So here we were - at last - Mark Twain's house in Hartford; the only place he ever called home; the place where he raised his family; the place where he wrote Huckleberry Finn, Tom Sawyer and A Yankee in King Arthur's Court etc. I was twitching with excitement as we got out of the car.
The house is beautiful
just as I recalled from pictures though it pains me to say this as a photographer - and it's true a picture's worth a thousand words - images are hard pressed to do justice to scale (especially this one!). You can't know the scale of a place until you've stood there. That's the most difficult part of trying to represent architectural and landscapes photographically, but it's also a whole 'nother subject.
Which brings us to the subject I started out to write this afternoon - the one related to the subject title - regarding the docent at Mark Twain's House...
Although I do not recall her name, I will never forget the experience of having to endure the incredibly boorish presentation of her personal fantasies about the man and his family. Few references to actual history were made - even fewer to any relevant facts about the house and it's architecture. Most of the hour was spent listening to her gush forth her love of the man while she held up pictures of his wife and children and fantasized aloud about what their lives were like.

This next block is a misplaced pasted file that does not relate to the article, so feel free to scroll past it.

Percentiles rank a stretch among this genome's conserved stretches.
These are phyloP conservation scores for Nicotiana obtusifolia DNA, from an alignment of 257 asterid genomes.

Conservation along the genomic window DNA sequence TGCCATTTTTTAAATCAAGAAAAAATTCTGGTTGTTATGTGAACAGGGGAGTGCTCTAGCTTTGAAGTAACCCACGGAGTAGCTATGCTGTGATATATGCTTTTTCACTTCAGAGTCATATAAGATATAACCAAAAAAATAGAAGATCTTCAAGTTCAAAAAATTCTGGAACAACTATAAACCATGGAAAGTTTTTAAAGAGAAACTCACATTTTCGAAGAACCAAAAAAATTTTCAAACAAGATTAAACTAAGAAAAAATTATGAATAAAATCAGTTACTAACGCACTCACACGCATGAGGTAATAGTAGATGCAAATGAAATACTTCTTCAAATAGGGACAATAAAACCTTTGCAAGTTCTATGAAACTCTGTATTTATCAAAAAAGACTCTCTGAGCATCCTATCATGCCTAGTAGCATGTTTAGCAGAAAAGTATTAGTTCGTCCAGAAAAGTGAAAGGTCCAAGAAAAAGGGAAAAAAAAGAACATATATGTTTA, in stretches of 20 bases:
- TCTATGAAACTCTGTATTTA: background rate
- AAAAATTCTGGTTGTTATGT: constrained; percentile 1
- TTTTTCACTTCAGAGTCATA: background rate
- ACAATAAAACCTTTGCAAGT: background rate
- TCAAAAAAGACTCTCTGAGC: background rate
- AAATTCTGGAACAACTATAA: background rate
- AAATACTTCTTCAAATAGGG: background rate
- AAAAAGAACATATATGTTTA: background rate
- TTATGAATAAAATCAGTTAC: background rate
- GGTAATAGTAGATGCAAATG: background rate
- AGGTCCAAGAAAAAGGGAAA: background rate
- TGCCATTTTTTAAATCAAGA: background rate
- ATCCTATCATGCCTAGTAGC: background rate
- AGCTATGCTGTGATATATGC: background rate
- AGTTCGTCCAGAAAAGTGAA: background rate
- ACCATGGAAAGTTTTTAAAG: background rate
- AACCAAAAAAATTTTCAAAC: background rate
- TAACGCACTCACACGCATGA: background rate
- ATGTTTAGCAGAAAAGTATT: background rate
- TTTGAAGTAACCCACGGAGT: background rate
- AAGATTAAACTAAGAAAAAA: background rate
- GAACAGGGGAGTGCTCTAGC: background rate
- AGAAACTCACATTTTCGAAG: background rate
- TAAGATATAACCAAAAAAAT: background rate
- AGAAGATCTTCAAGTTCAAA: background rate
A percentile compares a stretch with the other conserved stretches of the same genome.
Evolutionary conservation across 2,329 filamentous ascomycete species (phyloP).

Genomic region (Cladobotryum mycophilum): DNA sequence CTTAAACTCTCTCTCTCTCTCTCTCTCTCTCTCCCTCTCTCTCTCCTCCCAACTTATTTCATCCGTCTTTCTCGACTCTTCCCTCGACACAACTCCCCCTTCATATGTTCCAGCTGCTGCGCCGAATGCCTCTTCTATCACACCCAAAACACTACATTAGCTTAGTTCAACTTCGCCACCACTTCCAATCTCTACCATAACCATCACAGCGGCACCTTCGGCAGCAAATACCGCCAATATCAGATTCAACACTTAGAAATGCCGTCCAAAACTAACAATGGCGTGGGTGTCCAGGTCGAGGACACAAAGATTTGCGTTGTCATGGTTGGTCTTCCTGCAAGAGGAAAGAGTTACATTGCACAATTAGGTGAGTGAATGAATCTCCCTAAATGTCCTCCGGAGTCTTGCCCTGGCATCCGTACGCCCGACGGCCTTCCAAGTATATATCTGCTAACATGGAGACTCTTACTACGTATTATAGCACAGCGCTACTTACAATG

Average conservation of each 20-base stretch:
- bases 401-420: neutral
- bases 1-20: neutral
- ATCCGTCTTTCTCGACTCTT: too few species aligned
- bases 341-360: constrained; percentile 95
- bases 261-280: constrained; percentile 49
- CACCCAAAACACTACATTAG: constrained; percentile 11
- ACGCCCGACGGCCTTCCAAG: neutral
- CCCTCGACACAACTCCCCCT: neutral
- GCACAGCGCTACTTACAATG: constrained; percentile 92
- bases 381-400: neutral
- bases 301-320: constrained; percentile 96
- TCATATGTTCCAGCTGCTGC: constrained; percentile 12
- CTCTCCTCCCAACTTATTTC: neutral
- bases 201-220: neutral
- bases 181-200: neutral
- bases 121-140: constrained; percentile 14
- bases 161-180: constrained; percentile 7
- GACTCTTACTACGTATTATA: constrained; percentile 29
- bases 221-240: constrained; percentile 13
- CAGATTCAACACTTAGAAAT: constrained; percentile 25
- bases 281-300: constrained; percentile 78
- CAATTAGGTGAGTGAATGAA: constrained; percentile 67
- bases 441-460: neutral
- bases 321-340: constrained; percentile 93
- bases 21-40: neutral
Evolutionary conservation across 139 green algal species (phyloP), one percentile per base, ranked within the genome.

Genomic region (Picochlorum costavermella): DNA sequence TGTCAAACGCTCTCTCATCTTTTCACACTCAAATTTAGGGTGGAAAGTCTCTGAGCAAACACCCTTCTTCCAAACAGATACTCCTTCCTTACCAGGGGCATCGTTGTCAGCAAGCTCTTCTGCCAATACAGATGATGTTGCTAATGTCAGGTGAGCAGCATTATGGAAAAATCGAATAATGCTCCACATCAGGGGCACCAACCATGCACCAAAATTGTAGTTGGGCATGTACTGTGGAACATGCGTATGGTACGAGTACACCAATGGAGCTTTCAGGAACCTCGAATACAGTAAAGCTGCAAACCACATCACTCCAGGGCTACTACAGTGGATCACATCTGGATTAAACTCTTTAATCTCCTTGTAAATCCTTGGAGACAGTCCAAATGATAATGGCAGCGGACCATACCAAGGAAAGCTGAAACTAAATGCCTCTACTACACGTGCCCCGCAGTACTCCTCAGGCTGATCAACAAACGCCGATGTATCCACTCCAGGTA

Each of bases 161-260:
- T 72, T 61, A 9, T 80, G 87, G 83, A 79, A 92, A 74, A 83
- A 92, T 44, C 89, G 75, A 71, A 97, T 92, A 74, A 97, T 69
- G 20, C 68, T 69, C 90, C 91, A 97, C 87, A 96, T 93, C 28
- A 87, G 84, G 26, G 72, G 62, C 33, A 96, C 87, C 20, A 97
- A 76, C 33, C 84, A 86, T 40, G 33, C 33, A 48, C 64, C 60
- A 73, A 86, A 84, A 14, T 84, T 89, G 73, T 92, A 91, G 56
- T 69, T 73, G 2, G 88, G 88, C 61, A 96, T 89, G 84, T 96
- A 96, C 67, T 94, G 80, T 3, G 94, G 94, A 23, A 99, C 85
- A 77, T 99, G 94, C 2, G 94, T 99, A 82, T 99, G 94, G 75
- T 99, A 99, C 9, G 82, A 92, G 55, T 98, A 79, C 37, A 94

There were several teeth grinding/butt clenchingingly impossible incidents: after blathering endlessly her ideas about the intimacies of the family dynamic, she invited the group into the dining room stating that "only the ladies were invited in" because it had been set for a ladies luncheon and she was sorry for the men that they couldn't join us. I'm glad she remembered to tell us that the silver service on the table was Livy's own Tiffany pattern - a gift from her father and famously so.